McGilvray : The Game is Not the Same Alan McGilvray

ISBN: 9780715388587

Published: 1986


216 pages


McGilvray : The Game is Not the Same  by  Alan McGilvray

McGilvray : The Game is Not the Same by Alan McGilvray
1986 | Hardcover | PDF, EPUB, FB2, DjVu, AUDIO, mp3, RTF | 216 pages | ISBN: 9780715388587 | 10.46 Mb

Alan McGilvray was the voice that Australian cricket fans associated with summer for fifty years. One of the pioneers of radio broadcasting, he was a key member of the synthetic broadcast team whose commentary of the 1938 Australian tour of England relied on cables from the ground, from which the commentary was built.With so many years of involvement in the game, he has a great number of stories to share, and they are done with charm and quiet passion. His links with the game stretch back into the nineteenth century. He came under wing of former Australian captain M.A.

Noble whose early encouragement led to McGilvray becoming a fine bowler who was good enough to open the bowling for NSW when he made his debut against Victoria in 1933-34. His description of the fear he felt at the prospect of bowling to formidable Victorian and Australian opening pair of Ponsford and Woodfull show a memory undimmed by the years.He was considered unlucky to have missed the Australian tour to England in 1934, and with better luck he might have had both batsmen in his first over, and perhaps that spot on tour.

But his career as a commentator was ground-breaking and after his final commentary stint in Australia in 1985, he was given a standing ovation by the SCG crowd.After discussing the great captains, the work settles into a largely chronological analysis of the game from the 1940s to the 1970s. A recurring theme for him was the decline in on-field gentlemanly behaviour. However, though in that sense a traditionalist, he was aware that the changes to the game wrought by World Series Cricket in the late 1970s were necessary to modernise the game, and was acutely aware that of the niggardly recompense that players received.His portraits of great players are insightful, and largely sympathetic.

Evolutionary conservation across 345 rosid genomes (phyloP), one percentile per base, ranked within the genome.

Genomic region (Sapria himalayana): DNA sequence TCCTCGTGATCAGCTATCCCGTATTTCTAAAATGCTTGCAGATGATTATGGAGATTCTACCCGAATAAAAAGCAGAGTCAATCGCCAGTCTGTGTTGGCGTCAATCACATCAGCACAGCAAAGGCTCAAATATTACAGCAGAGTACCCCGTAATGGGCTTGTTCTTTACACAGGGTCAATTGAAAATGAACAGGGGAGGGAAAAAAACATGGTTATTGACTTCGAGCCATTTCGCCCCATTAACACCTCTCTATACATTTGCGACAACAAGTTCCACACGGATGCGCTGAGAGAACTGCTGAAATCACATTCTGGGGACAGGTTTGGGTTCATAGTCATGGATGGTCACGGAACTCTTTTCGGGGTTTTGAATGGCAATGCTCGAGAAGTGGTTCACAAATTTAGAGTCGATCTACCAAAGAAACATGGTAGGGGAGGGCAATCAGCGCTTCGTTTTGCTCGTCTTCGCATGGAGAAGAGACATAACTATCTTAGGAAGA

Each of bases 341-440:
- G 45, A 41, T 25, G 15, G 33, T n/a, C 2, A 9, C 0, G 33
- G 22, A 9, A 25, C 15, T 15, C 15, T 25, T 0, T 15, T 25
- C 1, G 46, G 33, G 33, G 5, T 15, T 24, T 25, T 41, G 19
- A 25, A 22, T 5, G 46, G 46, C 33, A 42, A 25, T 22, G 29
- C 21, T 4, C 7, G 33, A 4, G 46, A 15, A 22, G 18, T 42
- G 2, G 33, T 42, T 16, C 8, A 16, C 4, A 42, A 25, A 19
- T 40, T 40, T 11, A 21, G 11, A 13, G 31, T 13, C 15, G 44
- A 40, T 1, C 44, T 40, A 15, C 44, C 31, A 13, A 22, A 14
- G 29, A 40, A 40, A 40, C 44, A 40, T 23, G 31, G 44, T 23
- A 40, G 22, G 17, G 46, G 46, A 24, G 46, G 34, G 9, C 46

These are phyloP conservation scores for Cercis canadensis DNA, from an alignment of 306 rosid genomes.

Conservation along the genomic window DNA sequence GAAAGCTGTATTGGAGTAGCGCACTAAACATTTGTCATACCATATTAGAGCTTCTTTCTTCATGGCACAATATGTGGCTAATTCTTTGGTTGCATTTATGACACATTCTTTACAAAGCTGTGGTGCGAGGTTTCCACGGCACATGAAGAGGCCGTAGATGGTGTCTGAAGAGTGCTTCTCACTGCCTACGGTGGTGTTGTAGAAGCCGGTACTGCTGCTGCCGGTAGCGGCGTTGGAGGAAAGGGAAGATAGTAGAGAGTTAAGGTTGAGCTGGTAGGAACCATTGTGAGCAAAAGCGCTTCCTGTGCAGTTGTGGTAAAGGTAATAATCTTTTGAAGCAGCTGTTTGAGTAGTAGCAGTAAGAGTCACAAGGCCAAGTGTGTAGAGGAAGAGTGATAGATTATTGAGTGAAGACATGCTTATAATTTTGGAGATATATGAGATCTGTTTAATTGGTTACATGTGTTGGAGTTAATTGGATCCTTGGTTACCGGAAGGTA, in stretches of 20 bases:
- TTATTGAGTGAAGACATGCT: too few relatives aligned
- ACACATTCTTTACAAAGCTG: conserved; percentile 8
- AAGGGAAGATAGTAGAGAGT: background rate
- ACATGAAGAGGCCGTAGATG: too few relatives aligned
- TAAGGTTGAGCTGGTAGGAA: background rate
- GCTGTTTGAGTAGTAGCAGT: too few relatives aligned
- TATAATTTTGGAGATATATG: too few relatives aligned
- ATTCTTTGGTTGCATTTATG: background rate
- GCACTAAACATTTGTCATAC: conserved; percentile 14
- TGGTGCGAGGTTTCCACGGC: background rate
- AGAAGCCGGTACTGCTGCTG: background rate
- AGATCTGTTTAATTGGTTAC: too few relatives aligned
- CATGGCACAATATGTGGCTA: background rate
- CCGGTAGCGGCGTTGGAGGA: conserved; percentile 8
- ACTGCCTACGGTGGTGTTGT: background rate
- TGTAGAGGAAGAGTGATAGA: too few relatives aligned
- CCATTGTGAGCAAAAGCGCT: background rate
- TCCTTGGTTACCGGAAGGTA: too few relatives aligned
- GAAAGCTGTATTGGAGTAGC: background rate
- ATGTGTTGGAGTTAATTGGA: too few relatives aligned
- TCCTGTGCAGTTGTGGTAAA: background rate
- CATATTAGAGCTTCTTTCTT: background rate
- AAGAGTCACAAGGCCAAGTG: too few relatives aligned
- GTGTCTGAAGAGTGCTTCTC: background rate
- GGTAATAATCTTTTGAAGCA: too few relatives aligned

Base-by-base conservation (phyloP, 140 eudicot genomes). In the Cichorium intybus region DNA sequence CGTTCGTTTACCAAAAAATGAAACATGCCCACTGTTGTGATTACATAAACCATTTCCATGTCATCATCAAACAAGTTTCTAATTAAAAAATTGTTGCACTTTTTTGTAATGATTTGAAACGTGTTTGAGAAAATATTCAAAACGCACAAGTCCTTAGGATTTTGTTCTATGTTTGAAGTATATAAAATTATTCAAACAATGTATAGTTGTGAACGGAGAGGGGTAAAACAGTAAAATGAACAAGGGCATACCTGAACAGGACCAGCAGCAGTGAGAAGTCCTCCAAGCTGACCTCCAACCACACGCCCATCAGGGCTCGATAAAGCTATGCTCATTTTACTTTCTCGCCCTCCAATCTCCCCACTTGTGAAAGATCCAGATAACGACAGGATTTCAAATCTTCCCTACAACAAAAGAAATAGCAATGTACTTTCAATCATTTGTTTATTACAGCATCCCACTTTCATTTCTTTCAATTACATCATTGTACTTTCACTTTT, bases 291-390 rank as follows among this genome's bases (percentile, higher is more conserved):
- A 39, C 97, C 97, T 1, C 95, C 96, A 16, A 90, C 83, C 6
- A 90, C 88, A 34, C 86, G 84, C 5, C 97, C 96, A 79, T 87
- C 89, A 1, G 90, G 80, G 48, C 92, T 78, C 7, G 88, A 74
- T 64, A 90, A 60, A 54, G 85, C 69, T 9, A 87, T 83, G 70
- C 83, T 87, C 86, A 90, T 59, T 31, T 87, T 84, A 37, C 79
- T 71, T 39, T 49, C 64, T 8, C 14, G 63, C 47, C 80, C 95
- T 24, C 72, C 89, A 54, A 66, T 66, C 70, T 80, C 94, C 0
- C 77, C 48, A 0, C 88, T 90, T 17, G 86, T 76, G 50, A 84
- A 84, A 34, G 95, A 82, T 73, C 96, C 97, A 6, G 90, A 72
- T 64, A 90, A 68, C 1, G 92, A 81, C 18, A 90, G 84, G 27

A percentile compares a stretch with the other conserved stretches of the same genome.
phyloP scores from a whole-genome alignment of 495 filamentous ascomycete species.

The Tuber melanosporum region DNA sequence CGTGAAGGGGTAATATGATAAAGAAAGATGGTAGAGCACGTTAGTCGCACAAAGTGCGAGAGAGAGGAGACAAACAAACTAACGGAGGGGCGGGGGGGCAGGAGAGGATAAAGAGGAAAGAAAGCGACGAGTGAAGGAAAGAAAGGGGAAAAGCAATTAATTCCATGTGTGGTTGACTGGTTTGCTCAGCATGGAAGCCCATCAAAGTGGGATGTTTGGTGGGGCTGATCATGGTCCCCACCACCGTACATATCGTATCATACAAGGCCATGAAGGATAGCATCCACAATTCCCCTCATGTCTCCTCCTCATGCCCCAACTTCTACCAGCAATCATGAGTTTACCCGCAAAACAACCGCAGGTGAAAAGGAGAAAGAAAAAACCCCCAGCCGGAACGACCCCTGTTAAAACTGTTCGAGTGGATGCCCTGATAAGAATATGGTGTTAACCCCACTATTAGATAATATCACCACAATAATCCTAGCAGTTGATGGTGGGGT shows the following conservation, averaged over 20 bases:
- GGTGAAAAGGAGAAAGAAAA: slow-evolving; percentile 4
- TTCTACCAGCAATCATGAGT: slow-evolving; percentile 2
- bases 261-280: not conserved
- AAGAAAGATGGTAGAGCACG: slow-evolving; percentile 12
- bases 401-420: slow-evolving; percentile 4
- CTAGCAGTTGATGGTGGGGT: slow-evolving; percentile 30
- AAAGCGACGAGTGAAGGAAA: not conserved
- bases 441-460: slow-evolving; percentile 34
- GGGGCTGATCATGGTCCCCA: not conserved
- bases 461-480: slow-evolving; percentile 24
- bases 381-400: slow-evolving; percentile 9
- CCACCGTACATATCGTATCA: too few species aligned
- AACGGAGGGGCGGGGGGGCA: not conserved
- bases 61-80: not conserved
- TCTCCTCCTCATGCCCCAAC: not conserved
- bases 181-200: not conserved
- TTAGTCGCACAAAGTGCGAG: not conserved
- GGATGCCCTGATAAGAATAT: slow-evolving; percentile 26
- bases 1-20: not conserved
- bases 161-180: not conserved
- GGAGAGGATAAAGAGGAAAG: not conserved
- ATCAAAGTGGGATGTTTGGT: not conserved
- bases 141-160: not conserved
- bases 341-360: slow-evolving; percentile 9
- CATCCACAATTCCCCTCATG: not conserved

He regarded Kim Hughes as a poor captain, but recognised the impossible position he was placed in. He lamented some of what has been lost from the game, but saw much in the modern game that was of value.Norman Tasker has done an excellent job in preserving McGilvrays voice throughout the work. As one who spent many happy hours as a youth listening to McGilvrays authoritative voice, I could hear him talking to me through the pages.If I were to be hyper-critical, for some this book may be occasionally repetitive.

Some stories recur in slightly different ways, and do so in subsequent works. Nevertheless, for those interested in Australian cricket history, you must add McGilvrays voice to the story.

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